'Ballers' continues the party-comedy trope in its third season
When HBO fan favorite “Entourage” rode into the sunset in 2011, the network was left with a void in its “party-comedy” programming. No, party-comedy isn’t an actual type of show, but I’m coining the term to describe a series that centers its comedy around its obscene parties, so mark it down.
HBO tried, and failed, to fill this vacancy through an “Entourage” movie spin-off four years later, but it was another show that premiered that same summer — “Ballers” — that ultimately picked up the mantle from “Entourage.”
Throughout its first season, “Ballers” firmly established itself as a quality party-comedy, giving us an exciting glimpse into the sex-drugs-booze lifestyle of NFL players in Miami. Led by Dwayne “The Rock” Johnson (“Fast & Furious 6”), Anderson Financial Management more than embraced a work-hard-play-hard mentality. Never taking itself too seriously, “Ballers” had a strong first season that kept audiences engaged. However, the second season saw the series ratchet up its intensity through a drawn-out mentor-protégé rivalry between Johnson and Andy Garcia (“Ocean’s Eleven”). Rather than returning to its roots, “Ballers”’s latest season doubles down on its rapidly-expanding storyline and, while enjoyable, overextends itself at times.
For “Ballers,” most of the trouble it has encountered as a show is in trying to sell Johnson’s character as a shrewd businessman, despite the fact that it goes entirely against his background that the series established in season one. In its first season, “Ballers” made a point of emphasizing Johnson’s continued financial troubles that leave him on the brink of bankruptcy. The show went out of its way to present Johnson’s struggles to convince both colleagues and players he is capable with money.
After laying out this specific foundation for Johnson, “Ballers” proceeded to tear it down in season two, and continues to do so in season three at its own peril. While it’s typical for comedies to have characters that fluctuate frequently, these changes are always done in a way that doesn't contradict a character’s essential quality or identity. “Ballers” makes this very mistake in the season three premiere, as Johnson attends a dinner hosted by casino magnate Wayne Hastings (Steve Guttenberg, “Police Academy”) and manages to woo him as a business partner. While it’s true that Johnson has improved his business acumen, it’s hard to believe he’s refined it enough to convince a financial mogul to partner with him, considering Johnson is the same person who, although broke himself, gave a $300,000 loan to another player.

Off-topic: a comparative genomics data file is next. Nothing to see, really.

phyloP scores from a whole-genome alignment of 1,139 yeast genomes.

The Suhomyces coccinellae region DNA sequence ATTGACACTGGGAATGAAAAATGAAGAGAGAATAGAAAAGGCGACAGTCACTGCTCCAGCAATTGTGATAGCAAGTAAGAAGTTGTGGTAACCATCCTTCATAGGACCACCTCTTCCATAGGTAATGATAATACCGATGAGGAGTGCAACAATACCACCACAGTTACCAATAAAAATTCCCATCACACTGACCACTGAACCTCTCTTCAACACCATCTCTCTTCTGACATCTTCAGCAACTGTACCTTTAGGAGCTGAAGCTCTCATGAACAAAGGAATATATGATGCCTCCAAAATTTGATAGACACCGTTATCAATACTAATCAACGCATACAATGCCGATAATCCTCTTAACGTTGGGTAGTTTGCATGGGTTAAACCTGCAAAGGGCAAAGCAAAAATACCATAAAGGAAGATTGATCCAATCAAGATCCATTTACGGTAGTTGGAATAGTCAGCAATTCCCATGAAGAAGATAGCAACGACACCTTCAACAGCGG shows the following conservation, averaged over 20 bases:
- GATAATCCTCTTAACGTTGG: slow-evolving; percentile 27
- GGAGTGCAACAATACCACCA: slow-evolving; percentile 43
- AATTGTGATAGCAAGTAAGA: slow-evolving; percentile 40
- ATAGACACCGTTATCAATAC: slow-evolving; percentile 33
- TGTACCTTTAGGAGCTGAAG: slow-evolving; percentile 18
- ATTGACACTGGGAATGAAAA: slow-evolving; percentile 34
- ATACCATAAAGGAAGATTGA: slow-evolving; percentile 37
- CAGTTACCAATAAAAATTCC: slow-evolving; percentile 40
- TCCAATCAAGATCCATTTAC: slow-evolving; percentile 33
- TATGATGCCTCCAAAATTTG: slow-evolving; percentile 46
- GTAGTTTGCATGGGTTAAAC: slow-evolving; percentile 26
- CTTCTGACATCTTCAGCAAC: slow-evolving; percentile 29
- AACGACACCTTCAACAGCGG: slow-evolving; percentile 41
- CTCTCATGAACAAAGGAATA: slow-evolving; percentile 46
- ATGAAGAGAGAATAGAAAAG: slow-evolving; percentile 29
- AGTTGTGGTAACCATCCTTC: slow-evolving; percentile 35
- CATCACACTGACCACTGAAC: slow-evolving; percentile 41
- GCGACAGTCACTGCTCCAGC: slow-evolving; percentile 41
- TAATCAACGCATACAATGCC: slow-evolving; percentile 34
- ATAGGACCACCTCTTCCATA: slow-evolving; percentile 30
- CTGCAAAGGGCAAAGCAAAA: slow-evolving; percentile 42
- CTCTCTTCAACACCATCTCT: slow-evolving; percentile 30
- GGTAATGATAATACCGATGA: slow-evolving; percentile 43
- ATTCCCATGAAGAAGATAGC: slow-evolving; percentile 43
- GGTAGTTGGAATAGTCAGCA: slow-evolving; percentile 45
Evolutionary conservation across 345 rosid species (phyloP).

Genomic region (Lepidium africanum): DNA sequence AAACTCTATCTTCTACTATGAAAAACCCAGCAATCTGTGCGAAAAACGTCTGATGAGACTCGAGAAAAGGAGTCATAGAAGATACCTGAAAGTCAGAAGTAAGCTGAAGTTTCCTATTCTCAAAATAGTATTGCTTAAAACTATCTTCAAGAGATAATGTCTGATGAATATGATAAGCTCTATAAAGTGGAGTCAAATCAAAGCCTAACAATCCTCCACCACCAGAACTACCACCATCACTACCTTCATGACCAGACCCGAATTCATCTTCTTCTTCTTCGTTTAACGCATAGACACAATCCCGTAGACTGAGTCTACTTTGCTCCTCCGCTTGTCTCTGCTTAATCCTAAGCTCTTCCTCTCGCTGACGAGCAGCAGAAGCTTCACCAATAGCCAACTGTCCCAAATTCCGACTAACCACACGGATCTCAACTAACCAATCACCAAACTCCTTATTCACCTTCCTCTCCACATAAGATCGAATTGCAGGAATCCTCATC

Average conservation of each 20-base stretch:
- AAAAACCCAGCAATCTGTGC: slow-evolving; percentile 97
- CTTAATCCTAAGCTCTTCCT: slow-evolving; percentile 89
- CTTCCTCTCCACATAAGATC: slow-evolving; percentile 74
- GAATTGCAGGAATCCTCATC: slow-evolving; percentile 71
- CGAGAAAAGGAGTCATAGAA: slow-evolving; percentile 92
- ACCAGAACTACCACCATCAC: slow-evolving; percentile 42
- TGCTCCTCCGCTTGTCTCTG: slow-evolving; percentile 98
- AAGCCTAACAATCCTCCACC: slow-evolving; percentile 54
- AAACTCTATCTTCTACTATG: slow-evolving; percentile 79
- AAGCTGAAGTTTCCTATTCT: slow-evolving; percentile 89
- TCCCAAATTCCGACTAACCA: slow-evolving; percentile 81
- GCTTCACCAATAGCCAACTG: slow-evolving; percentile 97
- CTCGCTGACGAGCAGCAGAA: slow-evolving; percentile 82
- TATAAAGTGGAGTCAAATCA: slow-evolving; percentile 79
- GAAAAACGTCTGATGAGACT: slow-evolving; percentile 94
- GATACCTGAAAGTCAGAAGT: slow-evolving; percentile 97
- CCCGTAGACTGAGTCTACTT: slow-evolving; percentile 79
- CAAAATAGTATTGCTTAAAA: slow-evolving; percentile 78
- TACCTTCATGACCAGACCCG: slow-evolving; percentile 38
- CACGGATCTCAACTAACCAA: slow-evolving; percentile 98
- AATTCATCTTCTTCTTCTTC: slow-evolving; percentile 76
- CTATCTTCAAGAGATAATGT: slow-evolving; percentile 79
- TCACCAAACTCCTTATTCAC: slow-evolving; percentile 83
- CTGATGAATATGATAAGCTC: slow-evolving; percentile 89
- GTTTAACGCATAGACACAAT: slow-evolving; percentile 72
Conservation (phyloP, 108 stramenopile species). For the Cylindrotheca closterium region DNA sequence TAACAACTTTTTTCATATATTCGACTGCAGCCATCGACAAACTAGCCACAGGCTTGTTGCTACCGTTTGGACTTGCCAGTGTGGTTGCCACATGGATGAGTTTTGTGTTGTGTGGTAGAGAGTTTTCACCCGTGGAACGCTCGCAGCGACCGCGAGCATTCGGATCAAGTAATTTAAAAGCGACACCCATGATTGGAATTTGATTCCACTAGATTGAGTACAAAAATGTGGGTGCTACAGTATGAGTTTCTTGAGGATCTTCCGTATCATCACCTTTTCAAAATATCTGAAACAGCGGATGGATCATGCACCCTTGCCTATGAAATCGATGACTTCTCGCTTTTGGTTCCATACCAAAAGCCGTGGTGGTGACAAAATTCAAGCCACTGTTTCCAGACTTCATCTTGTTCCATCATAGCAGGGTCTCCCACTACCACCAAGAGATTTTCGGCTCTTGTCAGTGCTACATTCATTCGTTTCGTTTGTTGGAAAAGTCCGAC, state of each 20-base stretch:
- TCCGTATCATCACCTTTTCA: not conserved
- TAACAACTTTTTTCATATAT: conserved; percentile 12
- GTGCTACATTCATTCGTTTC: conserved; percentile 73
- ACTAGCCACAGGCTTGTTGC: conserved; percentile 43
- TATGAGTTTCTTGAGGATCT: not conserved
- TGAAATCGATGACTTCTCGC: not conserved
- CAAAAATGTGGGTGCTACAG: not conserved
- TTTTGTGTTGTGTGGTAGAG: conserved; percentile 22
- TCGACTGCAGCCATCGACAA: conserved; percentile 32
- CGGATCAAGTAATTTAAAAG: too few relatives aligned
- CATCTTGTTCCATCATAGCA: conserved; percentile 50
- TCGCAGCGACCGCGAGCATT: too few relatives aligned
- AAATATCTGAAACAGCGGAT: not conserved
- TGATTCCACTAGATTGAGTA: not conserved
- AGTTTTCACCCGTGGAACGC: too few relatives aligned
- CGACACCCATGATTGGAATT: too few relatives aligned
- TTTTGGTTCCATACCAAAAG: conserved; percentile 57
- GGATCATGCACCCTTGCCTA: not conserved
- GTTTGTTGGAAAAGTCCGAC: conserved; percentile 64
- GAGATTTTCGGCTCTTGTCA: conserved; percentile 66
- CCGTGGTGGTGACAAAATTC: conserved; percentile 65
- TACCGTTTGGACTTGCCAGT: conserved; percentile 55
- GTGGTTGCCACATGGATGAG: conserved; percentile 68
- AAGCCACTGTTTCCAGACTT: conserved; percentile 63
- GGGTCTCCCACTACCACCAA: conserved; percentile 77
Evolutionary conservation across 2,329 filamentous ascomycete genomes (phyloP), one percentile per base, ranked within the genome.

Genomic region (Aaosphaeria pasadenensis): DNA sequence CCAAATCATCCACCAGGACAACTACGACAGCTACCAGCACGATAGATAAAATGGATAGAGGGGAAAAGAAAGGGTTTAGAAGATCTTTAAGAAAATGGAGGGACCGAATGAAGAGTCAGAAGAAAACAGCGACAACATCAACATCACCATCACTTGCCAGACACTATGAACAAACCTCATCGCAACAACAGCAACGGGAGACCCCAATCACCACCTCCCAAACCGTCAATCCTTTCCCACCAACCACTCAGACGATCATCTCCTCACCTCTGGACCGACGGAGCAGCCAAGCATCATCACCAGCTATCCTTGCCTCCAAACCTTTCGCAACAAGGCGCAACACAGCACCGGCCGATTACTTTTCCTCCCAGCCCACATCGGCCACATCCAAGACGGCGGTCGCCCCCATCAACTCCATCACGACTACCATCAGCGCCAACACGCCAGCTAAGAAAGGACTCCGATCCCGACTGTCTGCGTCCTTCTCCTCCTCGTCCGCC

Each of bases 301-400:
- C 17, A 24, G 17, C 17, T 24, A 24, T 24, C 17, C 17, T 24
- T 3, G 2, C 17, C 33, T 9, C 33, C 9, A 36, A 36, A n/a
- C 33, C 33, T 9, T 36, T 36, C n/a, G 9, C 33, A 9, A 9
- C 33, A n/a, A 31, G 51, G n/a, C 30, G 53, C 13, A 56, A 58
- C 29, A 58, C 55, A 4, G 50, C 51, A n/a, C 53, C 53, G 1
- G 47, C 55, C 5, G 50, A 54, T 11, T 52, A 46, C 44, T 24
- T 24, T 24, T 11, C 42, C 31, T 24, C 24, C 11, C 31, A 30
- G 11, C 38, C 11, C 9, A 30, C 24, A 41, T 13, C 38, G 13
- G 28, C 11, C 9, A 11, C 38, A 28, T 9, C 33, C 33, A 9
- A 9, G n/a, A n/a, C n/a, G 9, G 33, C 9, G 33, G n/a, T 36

If audiences can overcome its somewhat stretched storyline, “Ballers” rewards them with a wildly entertaining series. As a party-comedy, the series has consistently excelled at keeping viewers engaged and excited by focusing on its characters’ lifestyles rather than only their careers. From the supercharged Maclarens to the gorgeous yachts, “Ballers” revels in depicting the very best toys that Miami’s superstar athletes enjoy. Season three is no different, with its premiere featuring a few shots of Ricky Jerret’s (John David Washington, “Coco”) candy-apple red Ferrari roaring through the city.
Outside of its entertainment value, “Ballers” provides audiences with an effective number of hilarious scenes. Rob Corddry (“Hot Tub Time Machine”) continues to be the ideal complement to Johnson’s straight man, and, when paired, they dominate the screen with their chemistry. At dinner with Hastings and Johnson, Corddry takes the entire table by shock by toasting to living in a country “where a man is presumed innocent until he is proven guilty.” Corddry’s brash, childish personality continues to crack up viewers, and the hope is that “Ballers” can keep doing the same.